Twenty years ago today, a group of Islamic militants took 53 members of the staff of the U.S. Embassy in Iran as hostages. That crisis lasted 444 days, although its effects color Tehran’s relations with the United State to this day. On this 20th anniversary, Washington — with a few exceptions, as always — seems prepared to move on. In Iran, however, the subject of relations with the U.S. remains as contentious as ever, the bright red line in a society deeply divided between radicals and conservatives. Those divisions are on display today in Tehran.

The Iranian Parliament, dominated by hardliners, has declared the anniversary, a “national day against global arrogance,” thinly veiled code for the U.S. Yet, in another indication of the splits in Iranian society, conservatives will hold a demonstration at the embassy. Reformers held their own rally earlier in the week after warning that there would be no flag-burning or other inflammatory imagery.

Although the rhetoric used by the two sides is similar, evidence of a split is readily apparent. President Mohammad Khatami, the leader of the reformers, has been making conciliatory noises toward the U.S. since he was elected two and a half years ago. Last month, he called for “a dialogue between cultures and civilizations” when speaking at a conference at the United Nations Educational, Scientific and Cultural Organization. In one of those inevitable ironies, some of his most vocal allies are the militants who seized the U.S. hostages in 1979.

They are being checked by the conservatives, who see any moves toward rapprochement with the U.S. as a repudiation of the Iranian revolution. There is more to it than that. Relations with the U.S. are the most tangible symbol of the ideological straitjacket the country adopted after 1979. The hardliners speak of the legacy of Ayatollah Ruhollah Khomeini, but they are also eager to preserve their special status in society, and the power and the economic rewards that flow from it.

Conservatives took a beating in the most recent elections, but they still control the judiciary, the security forces and the Parliament. Recent trials of reformers and students, and the closure of newspapers close to the liberals, are all proof that the hardliners will make no concessions to their opponents.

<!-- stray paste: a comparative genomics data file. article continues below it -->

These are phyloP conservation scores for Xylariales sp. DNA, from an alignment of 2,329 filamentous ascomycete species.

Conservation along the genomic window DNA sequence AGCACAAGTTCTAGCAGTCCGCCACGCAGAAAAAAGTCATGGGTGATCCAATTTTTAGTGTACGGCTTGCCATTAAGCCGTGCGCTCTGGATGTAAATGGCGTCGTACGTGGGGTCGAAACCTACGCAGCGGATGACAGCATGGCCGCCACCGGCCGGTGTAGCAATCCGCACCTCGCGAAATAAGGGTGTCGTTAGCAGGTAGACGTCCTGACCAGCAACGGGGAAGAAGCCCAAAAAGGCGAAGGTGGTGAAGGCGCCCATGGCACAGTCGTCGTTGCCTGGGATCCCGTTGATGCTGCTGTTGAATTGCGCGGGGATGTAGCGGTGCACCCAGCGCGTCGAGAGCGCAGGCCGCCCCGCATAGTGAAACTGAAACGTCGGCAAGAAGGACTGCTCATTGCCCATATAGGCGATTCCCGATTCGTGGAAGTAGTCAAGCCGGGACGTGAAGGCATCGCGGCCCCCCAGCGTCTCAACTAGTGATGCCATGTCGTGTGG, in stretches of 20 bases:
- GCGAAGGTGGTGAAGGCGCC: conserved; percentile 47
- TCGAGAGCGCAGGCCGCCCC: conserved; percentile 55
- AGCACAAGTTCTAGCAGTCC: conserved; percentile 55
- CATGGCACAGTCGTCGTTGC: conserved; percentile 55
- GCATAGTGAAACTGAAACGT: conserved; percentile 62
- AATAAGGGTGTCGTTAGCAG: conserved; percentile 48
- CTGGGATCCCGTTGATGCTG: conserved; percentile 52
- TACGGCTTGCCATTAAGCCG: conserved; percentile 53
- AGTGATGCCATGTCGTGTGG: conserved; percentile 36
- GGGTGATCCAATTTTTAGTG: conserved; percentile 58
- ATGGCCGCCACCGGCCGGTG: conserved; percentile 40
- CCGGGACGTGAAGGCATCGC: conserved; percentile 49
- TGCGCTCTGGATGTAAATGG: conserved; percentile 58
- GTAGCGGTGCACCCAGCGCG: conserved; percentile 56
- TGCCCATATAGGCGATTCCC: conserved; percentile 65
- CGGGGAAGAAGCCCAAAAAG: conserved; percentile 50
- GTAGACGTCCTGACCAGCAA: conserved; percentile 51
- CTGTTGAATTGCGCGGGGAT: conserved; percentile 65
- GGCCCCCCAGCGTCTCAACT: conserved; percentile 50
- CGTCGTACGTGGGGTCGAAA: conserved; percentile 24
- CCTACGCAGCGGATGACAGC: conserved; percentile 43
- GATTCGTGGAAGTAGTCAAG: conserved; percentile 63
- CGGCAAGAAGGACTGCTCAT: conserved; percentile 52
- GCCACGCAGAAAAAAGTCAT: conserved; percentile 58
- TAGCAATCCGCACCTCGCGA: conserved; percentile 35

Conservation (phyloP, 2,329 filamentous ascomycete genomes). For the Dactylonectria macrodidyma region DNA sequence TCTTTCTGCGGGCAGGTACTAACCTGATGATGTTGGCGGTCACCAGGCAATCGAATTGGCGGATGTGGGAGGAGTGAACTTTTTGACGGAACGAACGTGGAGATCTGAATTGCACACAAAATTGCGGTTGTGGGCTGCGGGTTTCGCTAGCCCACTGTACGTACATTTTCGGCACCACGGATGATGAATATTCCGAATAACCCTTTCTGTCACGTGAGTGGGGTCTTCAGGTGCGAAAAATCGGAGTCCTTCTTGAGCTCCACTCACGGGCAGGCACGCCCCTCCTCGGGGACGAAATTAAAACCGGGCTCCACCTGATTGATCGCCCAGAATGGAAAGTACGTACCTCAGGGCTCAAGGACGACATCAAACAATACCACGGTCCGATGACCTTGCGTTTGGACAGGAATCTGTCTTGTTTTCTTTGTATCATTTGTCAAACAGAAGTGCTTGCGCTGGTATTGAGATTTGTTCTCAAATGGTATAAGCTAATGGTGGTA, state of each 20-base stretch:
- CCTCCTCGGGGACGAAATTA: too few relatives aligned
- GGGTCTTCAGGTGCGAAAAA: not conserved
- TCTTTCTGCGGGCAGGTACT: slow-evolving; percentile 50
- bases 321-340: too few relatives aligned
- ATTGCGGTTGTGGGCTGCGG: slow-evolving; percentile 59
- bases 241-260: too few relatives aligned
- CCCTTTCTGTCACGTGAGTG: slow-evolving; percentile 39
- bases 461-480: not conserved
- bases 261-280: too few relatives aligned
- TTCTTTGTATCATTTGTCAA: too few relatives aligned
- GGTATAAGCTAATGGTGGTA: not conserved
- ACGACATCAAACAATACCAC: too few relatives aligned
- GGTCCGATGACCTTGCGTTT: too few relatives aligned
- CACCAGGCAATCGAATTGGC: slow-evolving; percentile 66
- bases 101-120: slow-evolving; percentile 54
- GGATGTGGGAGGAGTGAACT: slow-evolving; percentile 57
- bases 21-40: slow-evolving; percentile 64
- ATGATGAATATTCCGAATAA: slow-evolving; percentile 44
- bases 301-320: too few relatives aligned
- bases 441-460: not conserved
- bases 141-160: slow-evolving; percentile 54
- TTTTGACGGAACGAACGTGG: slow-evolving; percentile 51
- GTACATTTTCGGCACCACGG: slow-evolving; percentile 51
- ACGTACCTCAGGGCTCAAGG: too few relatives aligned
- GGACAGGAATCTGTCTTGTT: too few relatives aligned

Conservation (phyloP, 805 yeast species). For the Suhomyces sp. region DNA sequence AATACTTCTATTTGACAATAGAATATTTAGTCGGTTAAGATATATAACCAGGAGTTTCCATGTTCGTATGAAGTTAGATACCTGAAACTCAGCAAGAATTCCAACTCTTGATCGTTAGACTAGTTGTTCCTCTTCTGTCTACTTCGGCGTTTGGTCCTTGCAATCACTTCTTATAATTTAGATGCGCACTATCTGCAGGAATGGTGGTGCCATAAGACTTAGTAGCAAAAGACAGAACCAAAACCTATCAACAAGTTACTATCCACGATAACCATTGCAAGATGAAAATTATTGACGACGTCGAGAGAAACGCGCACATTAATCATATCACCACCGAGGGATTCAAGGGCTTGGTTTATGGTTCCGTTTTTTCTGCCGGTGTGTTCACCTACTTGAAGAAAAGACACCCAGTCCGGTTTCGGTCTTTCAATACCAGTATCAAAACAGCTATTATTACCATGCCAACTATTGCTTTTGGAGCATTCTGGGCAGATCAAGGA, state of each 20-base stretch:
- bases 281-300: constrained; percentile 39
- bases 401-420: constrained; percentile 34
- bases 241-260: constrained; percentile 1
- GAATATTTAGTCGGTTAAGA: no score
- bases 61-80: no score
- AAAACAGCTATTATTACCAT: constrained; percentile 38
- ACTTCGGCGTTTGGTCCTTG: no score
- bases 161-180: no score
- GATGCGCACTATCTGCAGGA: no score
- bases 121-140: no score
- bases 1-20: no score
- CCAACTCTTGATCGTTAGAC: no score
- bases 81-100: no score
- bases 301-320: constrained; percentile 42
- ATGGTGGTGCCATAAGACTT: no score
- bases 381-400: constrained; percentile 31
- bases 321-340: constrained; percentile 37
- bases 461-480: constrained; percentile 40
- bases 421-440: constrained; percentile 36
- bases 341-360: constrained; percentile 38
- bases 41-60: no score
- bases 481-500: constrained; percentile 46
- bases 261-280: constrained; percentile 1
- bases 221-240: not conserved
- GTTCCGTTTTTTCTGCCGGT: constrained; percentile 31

Mr. Khatami is well aware of his vulnerability. He hopes his allies will take control of Parliament in elections scheduled for next year, and there is every reason to believe they would win a fair vote. The chief dangers are a pre-emptive strike by conservatives that would include the disqualification of reformist candidates or a backlash against disorder.

That means the president must tread carefully. He must not appear to be going more than halfway when dealing with the U.S., and he must make sure that hot-headed allies do not push too far, too fast. The first factor is behind the Iranian Foreign Ministry’s rejection of the U.S. call for the two countries to “engage each other as two great nations, face-to-face, on the basis of equality and mutual respect.” The second explains Mr. Khatami’s failure to stand firmly behind student demonstrators earlier this year.

If Washington is serious about bettering relations with Tehran, it could help out the embattled president. The call for dialogue is invariably premised with demands that Iran renounce its alleged support for terrorism and its missile development program. Those may be U.S. diplomatic objectives, but it is unrealistic and counterproductive to set them as preconditions for talks. U.S. efforts to discourage other countries and companies from investing in Iran win it no friends in Tehran.

The U.S. must also realize that hard feelings toward it predate the 1979 revolution. Many Iranians — not just Islamic fundamentalists — resent U.S. interference in the country’s internal affairs that started in 1953, when the U.S. helped overthrow the existing government and install a more sympathetic ruler in the person of the shah. Unflinching U.S. support despite the brutal excesses of the Pahlavi regime made Washington a fair target for their anger. Subsequent efforts to contain Iran strengthened the hardliners’ claim that Washington is unwilling to give Tehran its rightful place in the region.

The world is better served by a moderate government in Tehran. It seems clear that many Iranians prefer to break the grip of the hardliners. The rest of the world can help by treating Mr. Khatami with the respect he deserves as leader of a distinguished nation, with a rich history. A visit to Japan, the invitation for which was conveyed last week by the new ambassador to Iran, would be a boost. But only Iran can close the door on the last 20 years.

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